The 20th century was the peak of the Industrial Age, and it culminates with the invention of the Internet. The mythical structure is that of the Titans, warring and fighting and love-making in order to give birth to the Gods that ultimately overthrow them.
Industrialization is about ordering; when humanity is the one so ordered the result is #alienation . In this fabulous interview, Postman delivers the 20th century's worries about the Digital Age as clearly and humbly as one can. The potential for radical alienation is, he thinks, the stakes of this Faustian bargain.
What everyone in the 20th century missed was that the Digital Revolution isn't just a continuation of the ordering of the Industrial Age. Instead, the Digital Age is about organization. Understanding how order and organization differ is the conceptual basis for the paradigm shift, but you don't need to understand the concepts to see it's implications. This paradigm shift is precisely why the paradigmatic structures of the digital age are the communities that Postman worries might not exist in the Digital World. In fact, such communities thrive in abundance, largely because we've worked out the ways for being co-present and assembling digitally. In 1995 those communities were still distant and hard to reach, but today billions of us are there, and it works.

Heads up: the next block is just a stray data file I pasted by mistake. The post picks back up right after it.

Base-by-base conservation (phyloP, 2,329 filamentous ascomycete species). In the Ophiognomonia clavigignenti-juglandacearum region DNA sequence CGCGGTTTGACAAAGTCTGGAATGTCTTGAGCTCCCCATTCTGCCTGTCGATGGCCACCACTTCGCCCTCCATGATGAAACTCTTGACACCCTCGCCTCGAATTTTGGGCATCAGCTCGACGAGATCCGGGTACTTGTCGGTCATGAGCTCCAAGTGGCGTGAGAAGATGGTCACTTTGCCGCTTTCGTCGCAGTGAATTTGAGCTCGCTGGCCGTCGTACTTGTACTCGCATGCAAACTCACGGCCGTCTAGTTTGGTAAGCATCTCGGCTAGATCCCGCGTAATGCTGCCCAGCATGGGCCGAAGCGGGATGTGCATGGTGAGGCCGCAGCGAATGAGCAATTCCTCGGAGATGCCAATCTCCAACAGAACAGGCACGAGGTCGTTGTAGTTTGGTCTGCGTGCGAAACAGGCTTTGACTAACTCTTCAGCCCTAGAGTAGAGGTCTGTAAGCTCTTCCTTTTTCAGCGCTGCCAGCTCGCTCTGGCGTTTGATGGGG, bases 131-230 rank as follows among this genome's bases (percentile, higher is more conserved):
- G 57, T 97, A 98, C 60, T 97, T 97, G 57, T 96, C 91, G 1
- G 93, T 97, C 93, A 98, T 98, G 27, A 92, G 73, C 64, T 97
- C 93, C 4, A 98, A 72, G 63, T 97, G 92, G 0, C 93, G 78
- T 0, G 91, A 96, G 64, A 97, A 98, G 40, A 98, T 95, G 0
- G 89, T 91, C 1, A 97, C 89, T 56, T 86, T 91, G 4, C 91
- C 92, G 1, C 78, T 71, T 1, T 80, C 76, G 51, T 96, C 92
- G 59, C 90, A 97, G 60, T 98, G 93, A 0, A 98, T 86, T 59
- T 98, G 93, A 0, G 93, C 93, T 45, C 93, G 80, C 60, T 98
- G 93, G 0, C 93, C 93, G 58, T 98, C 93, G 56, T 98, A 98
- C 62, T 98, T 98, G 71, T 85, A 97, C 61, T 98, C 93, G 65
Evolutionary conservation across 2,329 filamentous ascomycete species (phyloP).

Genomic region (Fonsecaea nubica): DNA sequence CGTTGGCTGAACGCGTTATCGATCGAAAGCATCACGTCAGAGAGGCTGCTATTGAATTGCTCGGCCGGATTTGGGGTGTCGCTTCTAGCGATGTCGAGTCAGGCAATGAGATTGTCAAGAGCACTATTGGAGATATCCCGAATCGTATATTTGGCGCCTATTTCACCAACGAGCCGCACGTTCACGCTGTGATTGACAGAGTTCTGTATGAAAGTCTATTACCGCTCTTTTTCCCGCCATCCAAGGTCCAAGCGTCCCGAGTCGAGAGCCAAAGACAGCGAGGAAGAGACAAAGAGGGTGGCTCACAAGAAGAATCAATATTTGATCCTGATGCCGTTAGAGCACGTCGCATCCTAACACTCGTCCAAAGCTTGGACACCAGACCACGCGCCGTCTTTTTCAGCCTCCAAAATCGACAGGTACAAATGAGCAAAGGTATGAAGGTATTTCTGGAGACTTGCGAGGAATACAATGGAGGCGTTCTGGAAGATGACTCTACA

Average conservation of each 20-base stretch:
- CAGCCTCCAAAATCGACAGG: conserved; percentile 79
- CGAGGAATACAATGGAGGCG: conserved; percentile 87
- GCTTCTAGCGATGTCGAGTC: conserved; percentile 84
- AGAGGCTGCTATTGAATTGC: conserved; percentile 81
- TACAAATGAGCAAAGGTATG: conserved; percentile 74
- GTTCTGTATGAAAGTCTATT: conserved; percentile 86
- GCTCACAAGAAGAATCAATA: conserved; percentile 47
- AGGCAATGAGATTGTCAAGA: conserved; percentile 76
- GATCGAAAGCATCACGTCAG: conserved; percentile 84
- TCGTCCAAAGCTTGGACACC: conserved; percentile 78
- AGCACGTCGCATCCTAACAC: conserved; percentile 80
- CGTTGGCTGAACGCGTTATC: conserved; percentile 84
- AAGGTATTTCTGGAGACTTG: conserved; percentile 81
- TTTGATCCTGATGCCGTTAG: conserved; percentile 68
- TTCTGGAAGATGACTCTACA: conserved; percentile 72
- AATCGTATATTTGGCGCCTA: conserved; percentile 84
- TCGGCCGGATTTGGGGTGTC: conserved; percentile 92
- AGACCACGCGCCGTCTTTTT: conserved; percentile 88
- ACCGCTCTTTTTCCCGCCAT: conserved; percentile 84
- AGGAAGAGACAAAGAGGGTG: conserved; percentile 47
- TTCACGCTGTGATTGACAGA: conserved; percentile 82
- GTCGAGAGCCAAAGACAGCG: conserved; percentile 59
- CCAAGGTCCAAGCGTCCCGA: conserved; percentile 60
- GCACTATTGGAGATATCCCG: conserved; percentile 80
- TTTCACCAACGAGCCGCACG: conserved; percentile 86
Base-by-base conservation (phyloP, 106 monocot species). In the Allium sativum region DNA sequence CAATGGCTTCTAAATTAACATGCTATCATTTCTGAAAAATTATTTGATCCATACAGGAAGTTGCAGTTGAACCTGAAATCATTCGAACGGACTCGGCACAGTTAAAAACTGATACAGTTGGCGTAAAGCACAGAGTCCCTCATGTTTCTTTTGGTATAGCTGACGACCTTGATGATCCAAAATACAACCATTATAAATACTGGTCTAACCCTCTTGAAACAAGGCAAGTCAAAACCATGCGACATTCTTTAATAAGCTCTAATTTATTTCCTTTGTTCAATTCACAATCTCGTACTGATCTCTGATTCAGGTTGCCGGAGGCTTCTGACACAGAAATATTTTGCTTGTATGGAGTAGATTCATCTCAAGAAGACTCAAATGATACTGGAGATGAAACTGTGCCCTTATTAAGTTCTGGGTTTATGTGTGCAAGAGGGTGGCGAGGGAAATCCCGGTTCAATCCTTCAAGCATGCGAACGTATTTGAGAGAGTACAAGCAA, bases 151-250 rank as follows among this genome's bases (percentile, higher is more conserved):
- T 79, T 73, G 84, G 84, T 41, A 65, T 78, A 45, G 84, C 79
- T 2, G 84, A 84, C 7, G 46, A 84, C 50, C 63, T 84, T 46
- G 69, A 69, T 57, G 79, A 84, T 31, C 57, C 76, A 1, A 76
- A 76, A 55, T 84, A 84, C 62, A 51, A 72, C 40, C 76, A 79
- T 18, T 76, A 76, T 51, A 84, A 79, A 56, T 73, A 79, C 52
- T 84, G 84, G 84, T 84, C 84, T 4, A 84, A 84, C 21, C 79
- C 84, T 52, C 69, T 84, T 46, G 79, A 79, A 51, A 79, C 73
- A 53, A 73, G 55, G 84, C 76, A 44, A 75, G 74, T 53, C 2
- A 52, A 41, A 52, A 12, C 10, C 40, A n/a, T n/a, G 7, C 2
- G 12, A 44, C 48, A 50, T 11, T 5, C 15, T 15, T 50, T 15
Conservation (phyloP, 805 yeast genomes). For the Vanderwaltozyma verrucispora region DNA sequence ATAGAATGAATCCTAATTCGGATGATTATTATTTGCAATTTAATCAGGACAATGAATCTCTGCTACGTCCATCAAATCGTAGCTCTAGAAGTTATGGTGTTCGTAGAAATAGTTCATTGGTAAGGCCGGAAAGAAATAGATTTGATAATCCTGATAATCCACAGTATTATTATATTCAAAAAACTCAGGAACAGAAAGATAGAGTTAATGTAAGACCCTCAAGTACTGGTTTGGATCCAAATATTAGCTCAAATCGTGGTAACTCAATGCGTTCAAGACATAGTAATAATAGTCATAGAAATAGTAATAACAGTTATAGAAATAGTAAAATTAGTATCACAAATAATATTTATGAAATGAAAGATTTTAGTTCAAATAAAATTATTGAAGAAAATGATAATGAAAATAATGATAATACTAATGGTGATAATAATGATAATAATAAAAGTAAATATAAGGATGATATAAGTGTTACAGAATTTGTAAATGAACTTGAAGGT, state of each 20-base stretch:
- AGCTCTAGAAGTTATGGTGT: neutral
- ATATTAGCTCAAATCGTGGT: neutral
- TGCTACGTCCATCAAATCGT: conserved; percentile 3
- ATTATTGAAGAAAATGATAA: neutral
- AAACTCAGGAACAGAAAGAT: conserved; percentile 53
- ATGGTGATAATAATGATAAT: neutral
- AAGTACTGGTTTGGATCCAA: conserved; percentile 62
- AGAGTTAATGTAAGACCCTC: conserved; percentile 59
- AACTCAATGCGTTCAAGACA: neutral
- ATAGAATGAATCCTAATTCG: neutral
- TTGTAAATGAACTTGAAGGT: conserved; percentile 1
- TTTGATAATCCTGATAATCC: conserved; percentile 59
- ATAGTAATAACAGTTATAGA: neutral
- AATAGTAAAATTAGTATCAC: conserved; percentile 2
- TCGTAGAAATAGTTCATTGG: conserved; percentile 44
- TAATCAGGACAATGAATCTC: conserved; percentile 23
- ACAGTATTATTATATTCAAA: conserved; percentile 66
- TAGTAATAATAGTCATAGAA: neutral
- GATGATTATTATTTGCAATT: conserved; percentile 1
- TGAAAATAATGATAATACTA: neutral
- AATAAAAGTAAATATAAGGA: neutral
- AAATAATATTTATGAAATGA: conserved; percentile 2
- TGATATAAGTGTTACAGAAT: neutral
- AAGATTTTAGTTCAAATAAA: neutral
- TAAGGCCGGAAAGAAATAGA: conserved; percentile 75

Postman expected that technological change breeds only order, and thereby alienation, and so his worries here are entirely appropriate. In fact, technological change can also breed organization, and organization is holistic and presents only solutions to the alienation of the Industrial Age. Our deeply human sociality won out over the imposed alienation, and for this reason the Digital Age is reworking the fundamental organizational structure we've inherited from the age of industry.